Christmas means hanging up socks and lights, giving gifts, singing carols, feasting on fat-laden foods, etc. Well, those are the customs Americans are familiar with, at least. But we’re not the only ones in the world that celebrate Christmas. In fact, people in more than 160 countries join in on the festivities! And while all of us share certain traditions, in some parts of the world, you may find unique and quite plainly bizarre twists on this much beloved holiday.
Everyone knows Santa Claus, who also goes by the name of Father Christmas or St. Nicholas. But did you know there’s a much more malicious figure out there that, rather than bringing holiday cheer to people the world over every December, brings misery? Enter Krampus, the anathema of Christmas spirit, the anti-Santa, the punisher of naughty children. In Austria and other parts of Europe, the wicked horned creature has a night dedicated to him on December 5th, on which people dress as Krampus and dispense coal and bundles of sticks while striking fear into the hearts of little ones.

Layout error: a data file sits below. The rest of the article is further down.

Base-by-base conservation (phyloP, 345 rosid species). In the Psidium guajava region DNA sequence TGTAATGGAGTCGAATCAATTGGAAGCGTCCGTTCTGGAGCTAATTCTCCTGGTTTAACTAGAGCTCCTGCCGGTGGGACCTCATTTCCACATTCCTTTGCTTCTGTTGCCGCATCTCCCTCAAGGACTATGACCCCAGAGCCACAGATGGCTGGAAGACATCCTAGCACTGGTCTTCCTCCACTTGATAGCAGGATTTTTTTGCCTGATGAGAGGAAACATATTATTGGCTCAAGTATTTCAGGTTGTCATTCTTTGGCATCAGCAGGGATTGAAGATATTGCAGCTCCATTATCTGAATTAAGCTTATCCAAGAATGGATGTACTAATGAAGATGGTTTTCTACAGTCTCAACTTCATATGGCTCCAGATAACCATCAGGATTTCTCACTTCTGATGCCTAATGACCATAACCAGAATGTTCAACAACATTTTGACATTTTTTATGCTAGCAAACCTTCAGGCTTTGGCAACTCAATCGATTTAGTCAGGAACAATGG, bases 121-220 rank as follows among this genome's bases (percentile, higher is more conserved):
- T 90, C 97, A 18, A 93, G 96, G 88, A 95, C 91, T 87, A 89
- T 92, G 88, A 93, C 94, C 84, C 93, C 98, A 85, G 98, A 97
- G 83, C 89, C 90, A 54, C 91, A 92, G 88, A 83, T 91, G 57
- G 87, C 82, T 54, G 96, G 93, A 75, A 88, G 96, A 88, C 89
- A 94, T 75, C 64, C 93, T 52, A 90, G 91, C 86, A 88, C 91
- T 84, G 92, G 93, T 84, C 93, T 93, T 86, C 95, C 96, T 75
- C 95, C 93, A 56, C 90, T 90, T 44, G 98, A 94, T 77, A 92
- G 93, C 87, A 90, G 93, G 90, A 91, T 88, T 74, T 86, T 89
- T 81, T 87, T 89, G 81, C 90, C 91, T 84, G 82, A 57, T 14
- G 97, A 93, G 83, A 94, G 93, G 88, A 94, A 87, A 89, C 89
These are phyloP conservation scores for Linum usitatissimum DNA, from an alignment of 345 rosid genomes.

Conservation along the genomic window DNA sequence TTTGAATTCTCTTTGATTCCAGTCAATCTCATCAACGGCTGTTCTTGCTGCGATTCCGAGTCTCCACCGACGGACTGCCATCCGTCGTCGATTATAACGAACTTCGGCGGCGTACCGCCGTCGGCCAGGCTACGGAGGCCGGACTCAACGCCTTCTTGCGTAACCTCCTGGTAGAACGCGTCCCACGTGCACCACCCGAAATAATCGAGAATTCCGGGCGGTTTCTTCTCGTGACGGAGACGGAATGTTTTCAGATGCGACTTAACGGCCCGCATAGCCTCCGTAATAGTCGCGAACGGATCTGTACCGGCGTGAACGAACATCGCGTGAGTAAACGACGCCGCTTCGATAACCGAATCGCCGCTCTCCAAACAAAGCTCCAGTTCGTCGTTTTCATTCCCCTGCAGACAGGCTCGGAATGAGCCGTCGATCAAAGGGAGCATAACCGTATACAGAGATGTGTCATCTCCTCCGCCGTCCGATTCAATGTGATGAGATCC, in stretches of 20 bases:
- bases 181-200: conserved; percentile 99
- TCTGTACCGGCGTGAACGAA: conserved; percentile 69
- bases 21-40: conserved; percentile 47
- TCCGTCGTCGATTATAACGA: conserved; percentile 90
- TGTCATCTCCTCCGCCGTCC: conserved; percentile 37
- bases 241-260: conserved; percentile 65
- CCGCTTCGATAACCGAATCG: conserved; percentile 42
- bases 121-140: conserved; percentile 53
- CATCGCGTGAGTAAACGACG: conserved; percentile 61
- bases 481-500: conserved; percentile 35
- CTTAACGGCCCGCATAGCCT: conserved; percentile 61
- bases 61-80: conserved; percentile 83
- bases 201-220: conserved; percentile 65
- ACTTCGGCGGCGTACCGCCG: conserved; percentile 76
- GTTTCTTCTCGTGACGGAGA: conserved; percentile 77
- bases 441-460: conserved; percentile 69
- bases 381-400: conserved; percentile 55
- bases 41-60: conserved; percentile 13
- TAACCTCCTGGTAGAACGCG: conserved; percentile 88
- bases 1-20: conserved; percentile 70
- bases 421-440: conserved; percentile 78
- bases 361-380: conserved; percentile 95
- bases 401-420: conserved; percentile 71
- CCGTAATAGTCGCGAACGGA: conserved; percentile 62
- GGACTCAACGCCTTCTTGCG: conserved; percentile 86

In America, the centerpiece of Christmas dinner is usually baked ham or turkey. In Japan, it’s Kentucky Fried Chicken. Around four decades ago, the widespread fried chicken chain embarked on a highly successful marketing campaign that tied Christmas to their product in the minds of the Japanese. Since then, they have made a tradition of eating KFC every Christmas, and this tradition has been passed down for many generations in spite of its commercialized origins. It is predicted that more than 240,000 barrels of chicken will be sold in Japan’s KFC restaurants during Christmas this year.
This midwinter tradition in Wales is a holdover from pagan celebrations before Christmas was introduced. The celebration of this archaic holiday, in its purest form, involves the arrival of a horse and its party at the entrance of a house or pub. After the party sings several introductory verses, they engage in a battle of wits with the people inside, exchanging challenges and insults in rhyme. After the battle is over, the greeting party sings another song.
Do you know of any other strange Christmas traditions? Please share your favorite ones with us on the Jurewitz Law Group Injury & Accident Lawyers Facebook page.